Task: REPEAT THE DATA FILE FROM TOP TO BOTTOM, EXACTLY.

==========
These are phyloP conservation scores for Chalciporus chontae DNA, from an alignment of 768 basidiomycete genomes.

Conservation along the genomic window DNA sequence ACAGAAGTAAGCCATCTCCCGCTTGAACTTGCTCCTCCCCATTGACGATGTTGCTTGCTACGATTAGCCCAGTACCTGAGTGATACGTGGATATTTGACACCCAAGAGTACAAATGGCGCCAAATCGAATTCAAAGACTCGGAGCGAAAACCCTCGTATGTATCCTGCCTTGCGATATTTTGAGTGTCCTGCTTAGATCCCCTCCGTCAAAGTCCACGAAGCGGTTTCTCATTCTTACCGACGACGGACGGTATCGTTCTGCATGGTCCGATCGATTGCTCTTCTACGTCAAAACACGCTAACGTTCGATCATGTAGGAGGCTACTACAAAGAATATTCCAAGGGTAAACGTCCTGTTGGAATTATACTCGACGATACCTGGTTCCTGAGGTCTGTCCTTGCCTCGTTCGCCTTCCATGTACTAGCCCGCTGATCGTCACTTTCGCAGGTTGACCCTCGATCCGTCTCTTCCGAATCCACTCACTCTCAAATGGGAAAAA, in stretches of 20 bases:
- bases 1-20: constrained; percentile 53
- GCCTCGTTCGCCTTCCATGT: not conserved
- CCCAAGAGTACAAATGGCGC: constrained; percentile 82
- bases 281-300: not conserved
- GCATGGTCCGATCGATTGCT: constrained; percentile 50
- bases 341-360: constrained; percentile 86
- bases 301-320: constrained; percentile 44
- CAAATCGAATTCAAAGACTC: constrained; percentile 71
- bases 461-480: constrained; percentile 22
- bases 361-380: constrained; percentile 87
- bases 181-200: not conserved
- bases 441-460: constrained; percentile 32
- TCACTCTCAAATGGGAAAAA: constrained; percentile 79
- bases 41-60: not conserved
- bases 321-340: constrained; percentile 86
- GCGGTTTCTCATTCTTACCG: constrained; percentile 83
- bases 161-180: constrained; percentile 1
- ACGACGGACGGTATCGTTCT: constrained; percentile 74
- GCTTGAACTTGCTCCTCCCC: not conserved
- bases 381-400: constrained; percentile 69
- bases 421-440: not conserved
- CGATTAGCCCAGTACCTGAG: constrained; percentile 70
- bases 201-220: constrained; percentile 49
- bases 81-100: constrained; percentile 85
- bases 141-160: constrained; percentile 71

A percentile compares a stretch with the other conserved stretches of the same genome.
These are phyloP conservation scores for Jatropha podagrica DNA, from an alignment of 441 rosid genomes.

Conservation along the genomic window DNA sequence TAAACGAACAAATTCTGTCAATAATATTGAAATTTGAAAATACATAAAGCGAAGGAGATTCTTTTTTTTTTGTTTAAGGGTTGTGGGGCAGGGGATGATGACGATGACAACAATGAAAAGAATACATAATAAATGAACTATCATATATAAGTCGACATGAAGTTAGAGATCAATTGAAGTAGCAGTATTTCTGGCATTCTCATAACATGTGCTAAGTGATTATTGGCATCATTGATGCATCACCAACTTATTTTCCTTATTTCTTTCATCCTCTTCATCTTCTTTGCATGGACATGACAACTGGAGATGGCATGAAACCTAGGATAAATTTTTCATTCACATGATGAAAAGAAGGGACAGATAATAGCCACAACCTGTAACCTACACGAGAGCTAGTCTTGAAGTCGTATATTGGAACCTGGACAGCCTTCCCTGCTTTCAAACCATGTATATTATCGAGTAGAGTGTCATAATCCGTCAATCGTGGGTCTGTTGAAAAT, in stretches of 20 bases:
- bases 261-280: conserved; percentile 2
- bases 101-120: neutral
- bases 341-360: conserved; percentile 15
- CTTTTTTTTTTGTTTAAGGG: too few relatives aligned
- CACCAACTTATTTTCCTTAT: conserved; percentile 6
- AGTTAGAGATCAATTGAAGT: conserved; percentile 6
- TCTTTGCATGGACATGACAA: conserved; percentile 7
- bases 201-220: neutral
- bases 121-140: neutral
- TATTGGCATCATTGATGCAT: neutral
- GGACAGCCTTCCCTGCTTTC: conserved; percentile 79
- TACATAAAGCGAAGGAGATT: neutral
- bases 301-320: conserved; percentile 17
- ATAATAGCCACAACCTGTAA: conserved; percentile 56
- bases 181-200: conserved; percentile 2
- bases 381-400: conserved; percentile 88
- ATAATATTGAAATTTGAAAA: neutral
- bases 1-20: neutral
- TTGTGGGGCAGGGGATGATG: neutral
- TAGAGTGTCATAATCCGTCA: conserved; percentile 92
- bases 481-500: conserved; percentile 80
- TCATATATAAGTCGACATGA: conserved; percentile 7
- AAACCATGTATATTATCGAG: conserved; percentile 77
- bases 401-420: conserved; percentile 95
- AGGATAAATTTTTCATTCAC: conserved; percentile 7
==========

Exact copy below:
These are phyloP conservation scores for Chalciporus chontae DNA, from an alignment of 768 basidiomycete genomes.

Conservation along the genomic window DNA sequence ACAGAAGTAAGCCATCTCCCGCTTGAACTTGCTCCTCCCCATTGACGATGTTGCTTGCTACGATTAGCCCAGTACCTGAGTGATACGTGGATATTTGACACCCAAGAGTACAAATGGCGCCAAATCGAATTCAAAGACTCGGAGCGAAAACCCTCGTATGTATCCTGCCTTGCGATATTTTGAGTGTCCTGCTTAGATCCCCTCCGTCAAAGTCCACGAAGCGGTTTCTCATTCTTACCGACGACGGACGGTATCGTTCTGCATGGTCCGATCGATTGCTCTTCTACGTCAAAACACGCTAACGTTCGATCATGTAGGAGGCTACTACAAAGAATATTCCAAGGGTAAACGTCCTGTTGGAATTATACTCGACGATACCTGGTTCCTGAGGTCTGTCCTTGCCTCGTTCGCCTTCCATGTACTAGCCCGCTGATCGTCACTTTCGCAGGTTGACCCTCGATCCGTCTCTTCCGAATCCACTCACTCTCAAATGGGAAAAA, in stretches of 20 bases:
- bases 1-20: constrained; percentile 53
- GCCTCGTTCGCCTTCCATGT: not conserved
- CCCAAGAGTACAAATGGCGC: constrained; percentile 82
- bases 281-300: not conserved
- GCATGGTCCGATCGATTGCT: constrained; percentile 50
- bases 341-360: constrained; percentile 86
- bases 301-320: constrained; percentile 44
- CAAATCGAATTCAAAGACTC: constrained; percentile 71
- bases 461-480: constrained; percentile 22
- bases 361-380: constrained; percentile 87
- bases 181-200: not conserved
- bases 441-460: constrained; percentile 32
- TCACTCTCAAATGGGAAAAA: constrained; percentile 79
- bases 41-60: not conserved
- bases 321-340: constrained; percentile 86
- GCGGTTTCTCATTCTTACCG: constrained; percentile 83
- bases 161-180: constrained; percentile 1
- ACGACGGACGGTATCGTTCT: constrained; percentile 74
- GCTTGAACTTGCTCCTCCCC: not conserved
- bases 381-400: constrained; percentile 69
- bases 421-440: not conserved
- CGATTAGCCCAGTACCTGAG: constrained; percentile 70
- bases 201-220: constrained; percentile 49
- bases 81-100: constrained; percentile 85
- bases 141-160: constrained; percentile 71

A percentile compares a stretch with the other conserved stretches of the same genome.
These are phyloP conservation scores for Jatropha podagrica DNA, from an alignment of 441 rosid genomes.

Conservation along the genomic window DNA sequence TAAACGAACAAATTCTGTCAATAATATTGAAATTTGAAAATACATAAAGCGAAGGAGATTCTTTTTTTTTTGTTTAAGGGTTGTGGGGCAGGGGATGATGACGATGACAACAATGAAAAGAATACATAATAAATGAACTATCATATATAAGTCGACATGAAGTTAGAGATCAATTGAAGTAGCAGTATTTCTGGCATTCTCATAACATGTGCTAAGTGATTATTGGCATCATTGATGCATCACCAACTTATTTTCCTTATTTCTTTCATCCTCTTCATCTTCTTTGCATGGACATGACAACTGGAGATGGCATGAAACCTAGGATAAATTTTTCATTCACATGATGAAAAGAAGGGACAGATAATAGCCACAACCTGTAACCTACACGAGAGCTAGTCTTGAAGTCGTATATTGGAACCTGGACAGCCTTCCCTGCTTTCAAACCATGTATATTATCGAGTAGAGTGTCATAATCCGTCAATCGTGGGTCTGTTGAAAAT, in stretches of 20 bases:
- bases 261-280: conserved; percentile 2
- bases 101-120: neutral
- bases 341-360: conserved; percentile 15
- CTTTTTTTTTTGTTTAAGGG: too few relatives aligned
- CACCAACTTATTTTCCTTAT: conserved; percentile 6
- AGTTAGAGATCAATTGAAGT: conserved; percentile 6
- TCTTTGCATGGACATGACAA: conserved; percentile 7
- bases 201-220: neutral
- bases 121-140: neutral
- TATTGGCATCATTGATGCAT: neutral
- GGACAGCCTTCCCTGCTTTC: conserved; percentile 79
- TACATAAAGCGAAGGAGATT: neutral
- bases 301-320: conserved; percentile 17
- ATAATAGCCACAACCTGTAA: conserved; percentile 56
- bases 181-200: conserved; percentile 2
- bases 381-400: conserved; percentile 88
- ATAATATTGAAATTTGAAAA: neutral
- bases 1-20: neutral
- TTGTGGGGCAGGGGATGATG: neutral
- TAGAGTGTCATAATCCGTCA: conserved; percentile 92
- bases 481-500: conserved; percentile 80
- TCATATATAAGTCGACATGA: conserved; percentile 7
- AAACCATGTATATTATCGAG: conserved; percentile 77
- bases 401-420: conserved; percentile 95
- AGGATAAATTTTTCATTCAC: conserved; percentile 7